“Our Menus are seasonal and our team starts each day at the local markets sourcing fresh fruits & vegetables and seafood caught that morning, explains Malisa Raffe, Director of Flavours of Fiji Cooking School. “Our most popular Menu is “Kaiviti Magiti” (Local Feast) which consists of a delicious selection of Fijian dishes, Indian dishes and tropical sweets — seven dishes in total! Our recipes always focus on seafood, root crops, local fruits and vegetables, an exotic array of local style curries, homemade chutneys, fresh tropical juice and local sweets.”
Ingredients in Fijian cuisine can often be used for more than just eating. For example, the leaves from a banana plant can be used as place mats or to wrap chicken, meat or fish in for grilling. Moreover, the oil from a coconut, as commonly now known, is perfect for a person’s beauty needs.
With my group, we have a lesson in “Fijian, Indian & Tropical Sweet,” preparing a fish dish, two curries, two vegetable sides, a flatbread and a banana dessert. Required ingredients are supplied and pulled from shelves below our stations as needed.
Exploring Indian flavors with Flavours of Fiji Cooking School
Fijian Culinary Traditions
Raffe, our instructor, provides step-by-step instructions with each recipe, and with help from her assistants who are also home cooks, we listen to personal stories about how Fijian dining while working on our dish assignments. One such story: While cooking rourou, we hear how elders eat the green leaves of the taro plant (the younger generation might be iffy) so often that they credit it with keeping them from getting sick.
There are also special Fijian cooking traditions, the most popular of which is “lovo,” an underground oven used to cook feasts for many special occasions. The family gathers to peel and chop root crops, wrap whole chickens, pieces of pork and fish in banana leaves and also to prepare “palusami.” This is a delicious mixture of coconut cream, onions, tomatoes, salt, chilli and either fish or corned meat wrapped in taro leaves. This cooking process steams the food until tender and gives it a delicious earthy and smoky flavor.
Another cooking tradition found in the remote interior village is steaming food in a hollowed-out freshly-cut piece of bamboo. This is placed over an open fire to five the food a pleasant wood-fired flavor.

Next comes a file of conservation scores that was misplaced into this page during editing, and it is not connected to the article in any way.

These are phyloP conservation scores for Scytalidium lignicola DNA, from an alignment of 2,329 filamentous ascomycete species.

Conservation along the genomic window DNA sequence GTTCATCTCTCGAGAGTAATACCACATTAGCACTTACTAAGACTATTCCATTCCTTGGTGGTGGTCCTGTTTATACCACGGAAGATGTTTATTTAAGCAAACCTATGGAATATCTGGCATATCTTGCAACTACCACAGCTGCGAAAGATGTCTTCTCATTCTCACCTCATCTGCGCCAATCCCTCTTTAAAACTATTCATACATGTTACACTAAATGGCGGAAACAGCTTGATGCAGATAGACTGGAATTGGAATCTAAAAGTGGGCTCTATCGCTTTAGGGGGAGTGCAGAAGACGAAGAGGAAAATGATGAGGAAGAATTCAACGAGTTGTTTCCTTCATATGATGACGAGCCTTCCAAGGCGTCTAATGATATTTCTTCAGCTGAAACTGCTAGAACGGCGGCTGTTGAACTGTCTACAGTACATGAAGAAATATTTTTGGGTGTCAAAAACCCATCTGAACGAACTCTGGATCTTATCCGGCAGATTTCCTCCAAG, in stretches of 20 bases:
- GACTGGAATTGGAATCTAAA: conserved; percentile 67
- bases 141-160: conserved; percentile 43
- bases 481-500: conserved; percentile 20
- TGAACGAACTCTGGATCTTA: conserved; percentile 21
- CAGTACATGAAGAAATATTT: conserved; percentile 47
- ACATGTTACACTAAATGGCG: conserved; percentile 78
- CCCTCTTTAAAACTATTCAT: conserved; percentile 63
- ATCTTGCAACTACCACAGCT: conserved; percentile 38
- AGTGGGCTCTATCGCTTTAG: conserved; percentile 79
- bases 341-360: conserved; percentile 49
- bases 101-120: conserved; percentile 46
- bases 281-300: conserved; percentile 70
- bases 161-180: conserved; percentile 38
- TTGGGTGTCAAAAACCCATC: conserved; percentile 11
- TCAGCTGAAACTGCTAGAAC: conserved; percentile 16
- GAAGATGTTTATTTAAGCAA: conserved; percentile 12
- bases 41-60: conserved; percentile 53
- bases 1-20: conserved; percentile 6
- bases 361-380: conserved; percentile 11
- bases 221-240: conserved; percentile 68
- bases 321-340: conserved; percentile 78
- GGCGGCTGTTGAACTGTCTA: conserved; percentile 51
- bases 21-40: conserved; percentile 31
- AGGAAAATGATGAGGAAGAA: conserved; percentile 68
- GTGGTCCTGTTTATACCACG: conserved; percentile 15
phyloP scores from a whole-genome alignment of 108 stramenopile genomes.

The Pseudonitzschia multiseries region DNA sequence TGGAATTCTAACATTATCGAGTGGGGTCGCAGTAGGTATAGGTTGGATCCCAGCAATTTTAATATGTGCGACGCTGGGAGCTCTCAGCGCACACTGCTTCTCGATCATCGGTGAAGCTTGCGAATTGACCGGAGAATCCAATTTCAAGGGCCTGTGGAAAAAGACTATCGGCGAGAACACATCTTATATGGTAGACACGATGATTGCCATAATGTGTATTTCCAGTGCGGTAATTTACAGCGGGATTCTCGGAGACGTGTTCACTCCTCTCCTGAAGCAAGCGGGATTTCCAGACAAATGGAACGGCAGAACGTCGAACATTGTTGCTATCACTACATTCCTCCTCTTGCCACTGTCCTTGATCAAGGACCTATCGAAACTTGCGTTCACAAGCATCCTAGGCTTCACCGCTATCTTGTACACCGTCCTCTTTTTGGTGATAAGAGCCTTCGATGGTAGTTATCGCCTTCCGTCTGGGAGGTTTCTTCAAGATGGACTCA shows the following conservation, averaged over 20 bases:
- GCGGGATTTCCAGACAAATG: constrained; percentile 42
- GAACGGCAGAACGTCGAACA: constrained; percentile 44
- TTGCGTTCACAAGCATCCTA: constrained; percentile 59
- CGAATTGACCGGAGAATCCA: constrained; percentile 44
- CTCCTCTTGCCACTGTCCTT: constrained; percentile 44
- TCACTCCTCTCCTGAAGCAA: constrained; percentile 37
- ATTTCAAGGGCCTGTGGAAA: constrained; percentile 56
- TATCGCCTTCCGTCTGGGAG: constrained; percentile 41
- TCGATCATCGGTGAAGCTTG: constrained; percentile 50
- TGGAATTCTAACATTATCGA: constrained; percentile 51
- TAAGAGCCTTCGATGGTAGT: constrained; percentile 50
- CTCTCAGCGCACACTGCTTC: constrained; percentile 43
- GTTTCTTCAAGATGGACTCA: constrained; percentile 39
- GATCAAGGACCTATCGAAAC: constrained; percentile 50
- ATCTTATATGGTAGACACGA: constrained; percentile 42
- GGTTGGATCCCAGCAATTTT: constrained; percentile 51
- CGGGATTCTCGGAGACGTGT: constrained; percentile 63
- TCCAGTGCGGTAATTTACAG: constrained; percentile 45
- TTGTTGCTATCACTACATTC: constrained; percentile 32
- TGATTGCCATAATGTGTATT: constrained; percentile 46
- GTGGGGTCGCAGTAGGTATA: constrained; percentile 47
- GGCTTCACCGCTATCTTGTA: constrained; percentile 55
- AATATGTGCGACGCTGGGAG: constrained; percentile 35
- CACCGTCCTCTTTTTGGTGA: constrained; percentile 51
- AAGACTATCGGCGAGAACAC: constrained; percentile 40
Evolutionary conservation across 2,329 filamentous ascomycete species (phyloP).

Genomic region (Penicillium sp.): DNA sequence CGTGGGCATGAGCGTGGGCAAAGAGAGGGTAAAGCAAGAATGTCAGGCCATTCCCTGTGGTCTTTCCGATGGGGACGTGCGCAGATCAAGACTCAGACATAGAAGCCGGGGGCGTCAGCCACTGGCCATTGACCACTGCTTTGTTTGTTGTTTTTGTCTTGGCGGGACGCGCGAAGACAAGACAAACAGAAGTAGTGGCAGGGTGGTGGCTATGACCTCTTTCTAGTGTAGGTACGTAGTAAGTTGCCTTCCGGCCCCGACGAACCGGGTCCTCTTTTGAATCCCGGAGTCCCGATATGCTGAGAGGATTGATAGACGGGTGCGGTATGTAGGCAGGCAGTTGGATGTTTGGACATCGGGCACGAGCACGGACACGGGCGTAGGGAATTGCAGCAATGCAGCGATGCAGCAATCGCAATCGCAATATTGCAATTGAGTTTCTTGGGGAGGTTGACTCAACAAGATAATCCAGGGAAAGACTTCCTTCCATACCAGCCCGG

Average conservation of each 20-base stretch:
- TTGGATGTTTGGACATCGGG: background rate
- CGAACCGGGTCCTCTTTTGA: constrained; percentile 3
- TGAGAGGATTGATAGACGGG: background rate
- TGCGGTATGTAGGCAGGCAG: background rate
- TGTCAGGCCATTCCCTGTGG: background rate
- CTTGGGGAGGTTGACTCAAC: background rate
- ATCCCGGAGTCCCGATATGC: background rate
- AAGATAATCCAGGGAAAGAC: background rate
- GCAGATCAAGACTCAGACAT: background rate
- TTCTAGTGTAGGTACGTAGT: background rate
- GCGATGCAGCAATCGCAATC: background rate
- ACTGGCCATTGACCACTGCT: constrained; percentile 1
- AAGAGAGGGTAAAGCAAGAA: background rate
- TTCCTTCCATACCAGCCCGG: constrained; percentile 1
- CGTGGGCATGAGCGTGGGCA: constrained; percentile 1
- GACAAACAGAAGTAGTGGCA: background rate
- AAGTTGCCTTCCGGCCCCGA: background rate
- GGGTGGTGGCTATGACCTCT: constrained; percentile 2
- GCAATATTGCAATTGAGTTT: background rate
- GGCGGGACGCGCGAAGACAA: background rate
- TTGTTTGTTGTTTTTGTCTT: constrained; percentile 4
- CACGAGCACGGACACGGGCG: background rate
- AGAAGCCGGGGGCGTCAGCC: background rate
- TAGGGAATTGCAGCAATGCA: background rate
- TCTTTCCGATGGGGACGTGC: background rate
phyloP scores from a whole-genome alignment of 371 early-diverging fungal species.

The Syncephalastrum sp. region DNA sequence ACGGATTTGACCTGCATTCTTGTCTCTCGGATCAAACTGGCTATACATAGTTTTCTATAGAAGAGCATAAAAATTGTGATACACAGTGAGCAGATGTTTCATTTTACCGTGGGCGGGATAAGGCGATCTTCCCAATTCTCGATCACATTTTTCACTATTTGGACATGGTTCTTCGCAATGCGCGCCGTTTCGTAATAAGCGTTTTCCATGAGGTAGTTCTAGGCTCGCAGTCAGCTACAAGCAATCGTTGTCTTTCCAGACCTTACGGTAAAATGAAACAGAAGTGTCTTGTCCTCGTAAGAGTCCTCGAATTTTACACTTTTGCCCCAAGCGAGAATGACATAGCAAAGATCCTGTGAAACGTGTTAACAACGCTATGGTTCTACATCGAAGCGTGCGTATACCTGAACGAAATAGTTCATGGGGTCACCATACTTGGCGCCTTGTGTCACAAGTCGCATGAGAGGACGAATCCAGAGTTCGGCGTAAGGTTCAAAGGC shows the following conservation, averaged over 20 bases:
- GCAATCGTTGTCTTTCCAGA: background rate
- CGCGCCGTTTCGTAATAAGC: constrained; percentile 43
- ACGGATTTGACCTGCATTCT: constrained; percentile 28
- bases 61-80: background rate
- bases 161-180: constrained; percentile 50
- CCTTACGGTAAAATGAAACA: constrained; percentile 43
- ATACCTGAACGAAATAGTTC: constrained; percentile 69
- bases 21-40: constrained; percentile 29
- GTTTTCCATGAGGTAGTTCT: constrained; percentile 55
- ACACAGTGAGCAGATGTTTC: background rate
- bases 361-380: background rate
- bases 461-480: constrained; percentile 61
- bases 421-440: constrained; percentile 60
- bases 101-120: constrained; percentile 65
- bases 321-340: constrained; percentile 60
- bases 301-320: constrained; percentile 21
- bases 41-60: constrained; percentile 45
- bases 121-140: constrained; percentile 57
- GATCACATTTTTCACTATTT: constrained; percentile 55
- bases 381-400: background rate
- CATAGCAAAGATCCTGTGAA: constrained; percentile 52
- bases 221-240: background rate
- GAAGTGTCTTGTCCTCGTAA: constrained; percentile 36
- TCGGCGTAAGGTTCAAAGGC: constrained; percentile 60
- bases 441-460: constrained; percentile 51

Delicious tropical sweets
A Delicious Journey
In mixing and pouring in bowls, sauteing and stirring up pots, I enjoy the sights and scents of my coursework: adding in aromatic spices for my curries, awkward flipping over each side of my flatbread, and squeezing lime juice onto fish for a native ceviche called Kokoda.
Says Raffe, “Kokoda has been a national favorite since the dawn of time. Its’ special because it encompasses a fusion of our most popular local ingredients: walu or wahoo (fish), coconut cream, lemon, chilli, tomato and salt — all thrown in liberally to taste! As these ingredients are always readily available, it is a quick and easy dish to prepare… and delicious!”
And, of course, you get to eat what you made when the class has ended. After we finished up our dishes, we sat down together alongside plates with cut-up taro, pineapple and papaya and a freshly made juice. We also “graduated” that day. The school staff presented our group with diplomas naming each of us as a “Local Master Cook.” While I’m not sure I truly deserved the title of “Master Cook,” I did feel my Fijian cooking confidence growing. In fact, I made a promise to myself to practice the recipes provided after the class, hopefully shifting my title from Local International Cook to International.
Says Raffe, “Our ultimate goal is to showcase our delicious homestyle cuisine to visiting tourists and local alike so they can enjoy a fun activity, share our love of local food and learn about culture. We are proud of our heritage and proud of our food and take great delight in showcasing our cuisine to the rest of the world. Cooking traditional dishes in a modern environment allows guests to feel comfortable and enjoy a special and unique culinary experience along the way.”
To help you become a master of Fijian cooking yourself, Flavours of Fiji Cooking School has provided their recipe for Kokoda, a raw fish dish and national favorite among locals and residents.
1/2 kg very fresh walu (Spanish Mackerel), Mahimahi or Snapper fillet, skinned
Juice of 8 lemons
1 medium-size onion finely diced
1 red chilli finely sliced (optional)
1 cup finely chopped tomato
Several spring onions finely sliced
2 cups coconut milk
Salt to taste
Lime wedges to serve
1. Cut the fish into 1 cm cubes (preferable to discard any darkened cubes)
2. In a bowl, mix the fish and the lemon juice to marinate for two to three hours, or until
the fish is opaque
3. Drain the lemon from the fish and add the onion, chilli, tomato, spring onion, coconut
milk and salt
4. Mix well, chill and serve with lime wedges (do not refrigerate for too long as the coconut
milk will solidify)
Kana Vinaka! (Delicious Food!)
By Michele Herrmann
Have you savored Fijian cooking? What was your experience like? Please share in the comments below.